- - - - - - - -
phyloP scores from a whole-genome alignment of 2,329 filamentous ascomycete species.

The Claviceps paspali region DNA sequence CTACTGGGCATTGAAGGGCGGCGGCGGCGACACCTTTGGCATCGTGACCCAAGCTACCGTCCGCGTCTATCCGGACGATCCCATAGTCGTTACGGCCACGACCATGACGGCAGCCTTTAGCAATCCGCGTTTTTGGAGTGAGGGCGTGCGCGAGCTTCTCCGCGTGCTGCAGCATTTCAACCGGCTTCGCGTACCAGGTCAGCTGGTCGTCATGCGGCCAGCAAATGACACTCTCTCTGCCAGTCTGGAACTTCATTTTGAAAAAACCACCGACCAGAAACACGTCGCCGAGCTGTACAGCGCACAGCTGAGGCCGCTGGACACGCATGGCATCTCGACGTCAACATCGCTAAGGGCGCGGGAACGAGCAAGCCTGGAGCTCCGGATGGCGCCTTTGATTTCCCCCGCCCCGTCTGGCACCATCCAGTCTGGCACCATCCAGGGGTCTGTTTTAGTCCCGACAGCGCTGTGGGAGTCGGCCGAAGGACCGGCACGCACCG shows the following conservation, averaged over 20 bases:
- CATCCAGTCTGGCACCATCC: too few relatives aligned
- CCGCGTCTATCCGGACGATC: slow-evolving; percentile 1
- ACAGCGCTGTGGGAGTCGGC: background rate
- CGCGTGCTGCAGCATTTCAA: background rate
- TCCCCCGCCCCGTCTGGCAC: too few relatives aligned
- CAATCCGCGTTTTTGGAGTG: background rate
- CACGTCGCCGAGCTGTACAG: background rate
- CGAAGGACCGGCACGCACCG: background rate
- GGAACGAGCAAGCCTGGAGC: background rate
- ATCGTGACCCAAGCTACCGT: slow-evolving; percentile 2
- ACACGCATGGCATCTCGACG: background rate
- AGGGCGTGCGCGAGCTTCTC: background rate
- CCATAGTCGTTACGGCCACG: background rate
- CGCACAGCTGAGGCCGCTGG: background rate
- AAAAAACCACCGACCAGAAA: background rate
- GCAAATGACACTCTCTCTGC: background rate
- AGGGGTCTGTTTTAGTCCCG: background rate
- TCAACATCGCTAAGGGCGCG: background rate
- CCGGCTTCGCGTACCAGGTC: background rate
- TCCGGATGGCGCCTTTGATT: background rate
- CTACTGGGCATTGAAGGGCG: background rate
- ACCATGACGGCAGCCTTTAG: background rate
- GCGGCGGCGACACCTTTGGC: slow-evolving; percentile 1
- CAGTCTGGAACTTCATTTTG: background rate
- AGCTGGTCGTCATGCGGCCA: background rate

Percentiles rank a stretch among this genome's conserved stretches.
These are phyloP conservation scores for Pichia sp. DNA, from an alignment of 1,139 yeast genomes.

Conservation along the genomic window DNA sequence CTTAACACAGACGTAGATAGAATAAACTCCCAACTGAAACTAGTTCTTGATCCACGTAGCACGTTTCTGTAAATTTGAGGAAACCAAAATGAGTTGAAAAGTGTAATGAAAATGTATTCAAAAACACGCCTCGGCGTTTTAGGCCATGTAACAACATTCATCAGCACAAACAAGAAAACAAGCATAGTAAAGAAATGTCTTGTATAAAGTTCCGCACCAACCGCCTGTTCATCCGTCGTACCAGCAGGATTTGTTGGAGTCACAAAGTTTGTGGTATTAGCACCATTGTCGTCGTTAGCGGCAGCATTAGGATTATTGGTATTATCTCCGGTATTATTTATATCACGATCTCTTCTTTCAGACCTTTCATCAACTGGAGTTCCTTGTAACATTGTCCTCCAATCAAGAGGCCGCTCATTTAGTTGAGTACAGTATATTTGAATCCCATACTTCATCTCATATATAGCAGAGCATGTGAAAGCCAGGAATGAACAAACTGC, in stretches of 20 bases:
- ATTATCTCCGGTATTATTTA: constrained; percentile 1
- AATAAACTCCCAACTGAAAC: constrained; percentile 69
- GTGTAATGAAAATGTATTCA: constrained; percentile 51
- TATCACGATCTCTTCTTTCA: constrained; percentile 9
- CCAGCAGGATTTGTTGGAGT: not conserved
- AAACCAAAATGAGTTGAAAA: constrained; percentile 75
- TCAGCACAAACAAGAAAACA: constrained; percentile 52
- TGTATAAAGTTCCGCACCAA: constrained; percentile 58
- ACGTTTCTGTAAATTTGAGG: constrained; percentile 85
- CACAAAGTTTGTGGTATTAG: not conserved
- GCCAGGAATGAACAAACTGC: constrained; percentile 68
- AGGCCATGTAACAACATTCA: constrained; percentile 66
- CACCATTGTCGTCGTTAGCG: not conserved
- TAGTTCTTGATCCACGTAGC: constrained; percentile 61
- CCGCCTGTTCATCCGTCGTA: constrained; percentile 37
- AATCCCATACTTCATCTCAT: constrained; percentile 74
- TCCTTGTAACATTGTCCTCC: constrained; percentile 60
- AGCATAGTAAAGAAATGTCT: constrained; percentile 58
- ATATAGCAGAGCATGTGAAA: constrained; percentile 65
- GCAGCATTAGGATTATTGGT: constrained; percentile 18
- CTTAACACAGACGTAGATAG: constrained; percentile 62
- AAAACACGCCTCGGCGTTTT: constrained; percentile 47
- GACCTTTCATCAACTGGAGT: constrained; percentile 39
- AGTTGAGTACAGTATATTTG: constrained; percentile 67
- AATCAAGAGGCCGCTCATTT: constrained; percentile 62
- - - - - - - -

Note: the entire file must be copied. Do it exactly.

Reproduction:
phyloP scores from a whole-genome alignment of 2,329 filamentous ascomycete species.

The Claviceps paspali region DNA sequence CTACTGGGCATTGAAGGGCGGCGGCGGCGACACCTTTGGCATCGTGACCCAAGCTACCGTCCGCGTCTATCCGGACGATCCCATAGTCGTTACGGCCACGACCATGACGGCAGCCTTTAGCAATCCGCGTTTTTGGAGTGAGGGCGTGCGCGAGCTTCTCCGCGTGCTGCAGCATTTCAACCGGCTTCGCGTACCAGGTCAGCTGGTCGTCATGCGGCCAGCAAATGACACTCTCTCTGCCAGTCTGGAACTTCATTTTGAAAAAACCACCGACCAGAAACACGTCGCCGAGCTGTACAGCGCACAGCTGAGGCCGCTGGACACGCATGGCATCTCGACGTCAACATCGCTAAGGGCGCGGGAACGAGCAAGCCTGGAGCTCCGGATGGCGCCTTTGATTTCCCCCGCCCCGTCTGGCACCATCCAGTCTGGCACCATCCAGGGGTCTGTTTTAGTCCCGACAGCGCTGTGGGAGTCGGCCGAAGGACCGGCACGCACCG shows the following conservation, averaged over 20 bases:
- CATCCAGTCTGGCACCATCC: too few relatives aligned
- CCGCGTCTATCCGGACGATC: slow-evolving; percentile 1
- ACAGCGCTGTGGGAGTCGGC: background rate
- CGCGTGCTGCAGCATTTCAA: background rate
- TCCCCCGCCCCGTCTGGCAC: too few relatives aligned
- CAATCCGCGTTTTTGGAGTG: background rate
- CACGTCGCCGAGCTGTACAG: background rate
- CGAAGGACCGGCACGCACCG: background rate
- GGAACGAGCAAGCCTGGAGC: background rate
- ATCGTGACCCAAGCTACCGT: slow-evolving; percentile 2
- ACACGCATGGCATCTCGACG: background rate
- AGGGCGTGCGCGAGCTTCTC: background rate
- CCATAGTCGTTACGGCCACG: background rate
- CGCACAGCTGAGGCCGCTGG: background rate
- AAAAAACCACCGACCAGAAA: background rate
- GCAAATGACACTCTCTCTGC: background rate
- AGGGGTCTGTTTTAGTCCCG: background rate
- TCAACATCGCTAAGGGCGCG: background rate
- CCGGCTTCGCGTACCAGGTC: background rate
- TCCGGATGGCGCCTTTGATT: background rate
- CTACTGGGCATTGAAGGGCG: background rate
- ACCATGACGGCAGCCTTTAG: background rate
- GCGGCGGCGACACCTTTGGC: slow-evolving; percentile 1
- CAGTCTGGAACTTCATTTTG: background rate
- AGCTGGTCGTCATGCGGCCA: background rate

Percentiles rank a stretch among this genome's conserved stretches.
These are phyloP conservation scores for Pichia sp. DNA, from an alignment of 1,139 yeast genomes.

Conservation along the genomic window DNA sequence CTTAACACAGACGTAGATAGAATAAACTCCCAACTGAAACTAGTTCTTGATCCACGTAGCACGTTTCTGTAAATTTGAGGAAACCAAAATGAGTTGAAAAGTGTAATGAAAATGTATTCAAAAACACGCCTCGGCGTTTTAGGCCATGTAACAACATTCATCAGCACAAACAAGAAAACAAGCATAGTAAAGAAATGTCTTGTATAAAGTTCCGCACCAACCGCCTGTTCATCCGTCGTACCAGCAGGATTTGTTGGAGTCACAAAGTTTGTGGTATTAGCACCATTGTCGTCGTTAGCGGCAGCATTAGGATTATTGGTATTATCTCCGGTATTATTTATATCACGATCTCTTCTTTCAGACCTTTCATCAACTGGAGTTCCTTGTAACATTGTCCTCCAATCAAGAGGCCGCTCATTTAGTTGAGTACAGTATATTTGAATCCCATACTTCATCTCATATATAGCAGAGCATGTGAAAGCCAGGAATGAACAAACTGC, in stretches of 20 bases:
- ATTATCTCCGGTATTATTTA: constrained; percentile 1
- AATAAACTCCCAACTGAAAC: constrained; percentile 69
- GTGTAATGAAAATGTATTCA: constrained; percentile 51
- TATCACGATCTCTTCTTTCA: constrained; percentile 9
- CCAGCAGGATTTGTTGGAGT: not conserved
- AAACCAAAATGAGTTGAAAA: constrained; percentile 75
- TCAGCACAAACAAGAAAACA: constrained; percentile 52
- TGTATAAAGTTCCGCACCAA: constrained; percentile 58
- ACGTTTCTGTAAATTTGAGG: constrained; percentile 85
- CACAAAGTTTGTGGTATTAG: not conserved
- GCCAGGAATGAACAAACTGC: constrained; percentile 68
- AGGCCATGTAACAACATTCA: constrained; percentile 66
- CACCATTGTCGTCGTTAGCG: not conserved
- TAGTTCTTGATCCACGTAGC: constrained; percentile 61
- CCGCCTGTTCATCCGTCGTA: constrained; percentile 37
- AATCCCATACTTCATCTCAT: constrained; percentile 74
- TCCTTGTAACATTGTCCTCC: constrained; percentile 60
- AGCATAGTAAAGAAATGTCT: constrained; percentile 58
- ATATAGCAGAGCATGTGAAA: constrained; percentile 65
- GCAGCATTAGGATTATTGGT: constrained; percentile 18
- CTTAACACAGACGTAGATAG: constrained; percentile 62
- AAAACACGCCTCGGCGTTTT: constrained; percentile 47
- GACCTTTCATCAACTGGAGT: constrained; percentile 39
- AGTTGAGTACAGTATATTTG: constrained; percentile 67
- AATCAAGAGGCCGCTCATTT: constrained; percentile 62